After having shown us Elisabeth and Miss Kilman shopping and then Elisabeth deciding to take a bus and enjoying the town alone, the point of view shifts another time in Rezia’s mind: she’s listening to Septimus, he looks very happy and, because of that, she makes a promise to herself: no one would separate her from him.
But, suddenly, Dr. Holmes arrives; she runs to stop him from seeing Septimus, she wants her husband to continue to feel calm and not to be disturbed by the doctors.
But it is too late: Septimus, having heard the doctor arrive, in a moment of total delirium, throws himself from the window onto the fence below.
After this very tragic moment Peter appears in the story: he never stops thinking about Clarissa and he decides to attend her party.
In the last section of the book, the author concentrates on the party: all the guests, Peter, Ellie Henderson, Lady Rosseter, Sally Saton, the Prime Minister, Lady Bruton, Elena (Clarissa’s old aunt) arrive and Clarissa greets each one with great joy. Elena begins to talk with Peter and, when Lady Bradshaw arrives, she immediately tells Clarissa about a young man, a patient of her husband, who had killed himself. Clarissa, even if with no reason, begins to think about that man, towards whom she feels symphatetic.
During the party, Peter keeps waiting for her, with an unbelievable desire to talk to her, but this moment never arrives and, during a little conversation with Sally, he admits his relationship with Clarissa had scarred his life.
The Sea as symbol of Life:
in the novel, when the image of the sea is portrayed as being harmonized, it represents a great confidence and comfort; when its image is presented as disjointed or uncomfortable, it symbolizes loneliness and fear.
many critics describe Septimus as Clarissa’s “double”, the darker, more internal personality compared to Clarissa’s very social outlook. The doubling portrays the polarity of the self and exposes the positive-negative relationship between the individual and the whole humanity.
The intersection between Time and the Timeless:
In Mrs Dalloway, Woolf creates a new narrative structure: in it there’s no distinction between dream and reality, between past and present. The narration flows simultaneously from the conscious to the unconscious, from the memory to the actual moment.
Woolf also strived to illustrate the vain artificiality of Clarissa’s life: the detail given in one day of a woman organizing a party exposes the flimsy lifestyle of England’s upper classes at the time of the novel. Even though Clarissa is bombarded by profound thoughts, she’s also a woman for whom a party is her greatest offering to society.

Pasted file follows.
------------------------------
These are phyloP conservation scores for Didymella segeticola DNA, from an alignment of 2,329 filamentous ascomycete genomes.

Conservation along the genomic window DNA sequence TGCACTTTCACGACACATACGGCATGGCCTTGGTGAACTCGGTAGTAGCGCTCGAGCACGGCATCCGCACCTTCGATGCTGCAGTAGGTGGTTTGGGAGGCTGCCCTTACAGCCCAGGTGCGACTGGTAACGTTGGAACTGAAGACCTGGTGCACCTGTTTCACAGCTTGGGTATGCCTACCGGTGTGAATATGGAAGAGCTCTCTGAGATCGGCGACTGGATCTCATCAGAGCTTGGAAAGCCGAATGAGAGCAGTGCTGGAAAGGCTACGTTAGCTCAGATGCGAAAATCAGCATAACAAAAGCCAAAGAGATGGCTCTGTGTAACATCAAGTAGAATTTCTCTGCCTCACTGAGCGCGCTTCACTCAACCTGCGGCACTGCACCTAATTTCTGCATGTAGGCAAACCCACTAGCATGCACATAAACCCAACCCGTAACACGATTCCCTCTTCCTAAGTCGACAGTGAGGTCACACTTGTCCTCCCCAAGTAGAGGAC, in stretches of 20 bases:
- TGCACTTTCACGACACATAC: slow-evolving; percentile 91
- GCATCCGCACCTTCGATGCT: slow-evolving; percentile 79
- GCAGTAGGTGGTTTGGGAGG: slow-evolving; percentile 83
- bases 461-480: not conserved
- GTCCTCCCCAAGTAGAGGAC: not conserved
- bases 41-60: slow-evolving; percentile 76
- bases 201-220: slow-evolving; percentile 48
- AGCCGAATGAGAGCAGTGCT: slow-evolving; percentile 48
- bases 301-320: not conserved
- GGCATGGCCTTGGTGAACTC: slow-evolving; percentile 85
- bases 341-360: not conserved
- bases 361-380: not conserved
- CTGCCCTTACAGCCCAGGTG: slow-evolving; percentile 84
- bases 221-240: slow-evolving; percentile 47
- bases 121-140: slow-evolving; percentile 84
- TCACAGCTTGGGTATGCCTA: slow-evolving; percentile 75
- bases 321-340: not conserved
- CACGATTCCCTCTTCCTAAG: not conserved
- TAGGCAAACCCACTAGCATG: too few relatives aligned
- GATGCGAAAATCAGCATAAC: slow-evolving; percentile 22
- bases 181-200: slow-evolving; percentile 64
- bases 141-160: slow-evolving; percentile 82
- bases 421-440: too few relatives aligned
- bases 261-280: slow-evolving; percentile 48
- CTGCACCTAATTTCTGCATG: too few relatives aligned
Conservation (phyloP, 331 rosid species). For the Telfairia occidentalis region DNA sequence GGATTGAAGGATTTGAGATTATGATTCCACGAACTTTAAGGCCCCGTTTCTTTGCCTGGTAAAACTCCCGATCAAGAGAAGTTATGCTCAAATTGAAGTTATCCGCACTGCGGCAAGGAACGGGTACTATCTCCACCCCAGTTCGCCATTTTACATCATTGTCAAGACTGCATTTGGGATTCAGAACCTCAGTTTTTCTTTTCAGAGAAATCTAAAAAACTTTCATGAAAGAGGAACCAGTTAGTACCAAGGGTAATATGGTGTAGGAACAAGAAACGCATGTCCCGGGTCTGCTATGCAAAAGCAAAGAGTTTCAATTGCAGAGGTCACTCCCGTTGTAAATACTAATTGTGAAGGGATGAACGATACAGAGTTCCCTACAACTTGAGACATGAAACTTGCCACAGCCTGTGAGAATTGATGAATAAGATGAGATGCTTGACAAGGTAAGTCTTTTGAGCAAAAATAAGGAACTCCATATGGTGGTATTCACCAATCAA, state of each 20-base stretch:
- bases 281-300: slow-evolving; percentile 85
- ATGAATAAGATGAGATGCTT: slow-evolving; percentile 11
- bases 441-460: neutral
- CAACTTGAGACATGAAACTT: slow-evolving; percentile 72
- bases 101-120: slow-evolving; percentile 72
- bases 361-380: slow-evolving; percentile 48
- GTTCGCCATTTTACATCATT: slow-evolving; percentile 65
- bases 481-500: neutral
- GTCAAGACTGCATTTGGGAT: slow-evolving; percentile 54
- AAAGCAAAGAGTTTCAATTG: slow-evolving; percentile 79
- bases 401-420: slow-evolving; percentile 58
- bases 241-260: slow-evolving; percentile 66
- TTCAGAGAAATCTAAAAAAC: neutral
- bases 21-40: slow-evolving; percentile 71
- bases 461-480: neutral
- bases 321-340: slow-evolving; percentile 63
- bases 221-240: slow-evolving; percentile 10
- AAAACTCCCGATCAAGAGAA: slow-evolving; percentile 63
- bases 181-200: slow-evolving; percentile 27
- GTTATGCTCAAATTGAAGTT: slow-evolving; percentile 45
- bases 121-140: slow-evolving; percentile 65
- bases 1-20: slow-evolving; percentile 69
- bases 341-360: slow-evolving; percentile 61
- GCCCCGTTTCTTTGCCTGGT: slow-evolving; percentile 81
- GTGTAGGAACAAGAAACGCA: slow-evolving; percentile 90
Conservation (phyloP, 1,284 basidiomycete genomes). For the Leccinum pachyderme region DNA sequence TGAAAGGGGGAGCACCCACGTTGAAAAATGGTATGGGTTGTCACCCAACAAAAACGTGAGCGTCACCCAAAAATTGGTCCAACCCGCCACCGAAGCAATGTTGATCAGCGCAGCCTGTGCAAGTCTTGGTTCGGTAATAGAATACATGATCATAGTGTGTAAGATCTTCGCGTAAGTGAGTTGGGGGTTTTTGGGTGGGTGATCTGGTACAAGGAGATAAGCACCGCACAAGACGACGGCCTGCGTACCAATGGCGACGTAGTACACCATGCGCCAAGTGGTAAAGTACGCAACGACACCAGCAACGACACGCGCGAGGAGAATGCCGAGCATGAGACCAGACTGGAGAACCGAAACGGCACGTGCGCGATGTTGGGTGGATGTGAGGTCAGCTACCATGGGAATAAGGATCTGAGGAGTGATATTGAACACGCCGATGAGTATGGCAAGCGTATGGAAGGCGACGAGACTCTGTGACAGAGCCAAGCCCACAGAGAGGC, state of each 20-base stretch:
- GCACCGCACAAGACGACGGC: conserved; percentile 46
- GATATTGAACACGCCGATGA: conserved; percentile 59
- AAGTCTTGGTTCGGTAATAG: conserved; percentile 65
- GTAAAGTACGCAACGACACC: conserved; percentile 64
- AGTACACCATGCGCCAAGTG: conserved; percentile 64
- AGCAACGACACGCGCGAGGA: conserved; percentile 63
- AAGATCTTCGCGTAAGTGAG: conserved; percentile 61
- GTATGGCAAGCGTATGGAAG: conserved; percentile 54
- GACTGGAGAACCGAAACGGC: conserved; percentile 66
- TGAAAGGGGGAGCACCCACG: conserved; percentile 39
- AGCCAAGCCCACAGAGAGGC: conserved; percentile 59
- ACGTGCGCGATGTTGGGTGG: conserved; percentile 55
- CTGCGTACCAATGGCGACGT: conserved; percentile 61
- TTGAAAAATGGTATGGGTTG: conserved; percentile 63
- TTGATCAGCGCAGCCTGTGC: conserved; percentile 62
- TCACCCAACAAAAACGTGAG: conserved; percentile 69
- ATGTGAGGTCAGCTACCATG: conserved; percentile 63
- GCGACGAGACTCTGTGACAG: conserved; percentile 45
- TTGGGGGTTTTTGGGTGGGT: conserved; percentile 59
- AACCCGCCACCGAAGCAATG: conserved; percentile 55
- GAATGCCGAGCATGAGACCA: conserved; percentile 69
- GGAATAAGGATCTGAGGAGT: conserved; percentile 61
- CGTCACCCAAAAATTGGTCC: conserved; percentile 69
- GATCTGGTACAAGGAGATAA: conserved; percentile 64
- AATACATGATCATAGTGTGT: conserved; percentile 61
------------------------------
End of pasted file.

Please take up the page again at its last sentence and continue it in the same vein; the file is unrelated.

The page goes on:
The world of the sane and of the insane side by side:
Woolf portrays the sane grasping for significant and substantial connections to life, living among those who have been cut off from such connections and who suffer because of the improper treatment they receive.
Woolf greatly admired strong women, to whom she looked at in order to give personality to her characters. This admiration for some women she knew during her life, as for example the novelist Madge Symonds (Sally Saton), was coupled with a growing dislike for the male domination in society; this was caused by Virginia’s relationship with her stepbrother, who was fourteen when she was born.
Virginia Woolf is of a great importance in the history of the novel because of her experiments with narration, characterisation and style. She deliberately rejected what for many readers was the main aim of the novel, namely the telling of a story. For her, events were not important in themselves, but in the impression they made on the characters who experienced them.
Also in Mrs Dalloway she valued the subjectivity more highly than the objectivity of events: because of that, she refused to use an omniscient narrator and she introduced a shifting point of view, revealing thoughts, sensations and impressions experienced by the characters.
The technique used, which aims at reproducing the flow of thoughts in an individual mind and to portray human consciousness, is called Stream of Consciousness.
Her novel involves constant shifting backwards and forwards in time according to the recollections aroused in her characters. Her fiction is characterised by two levels of narration, one of external events arranged in chronological order and one of the flux of thoughts arranged according to the association of ideas.
Her prose is built through few subordinate sentences, the plot focuses on the internal feelings and covers a very brief period of time, the language is figurative and evocative, rich in objects and events with a symbolical meaning.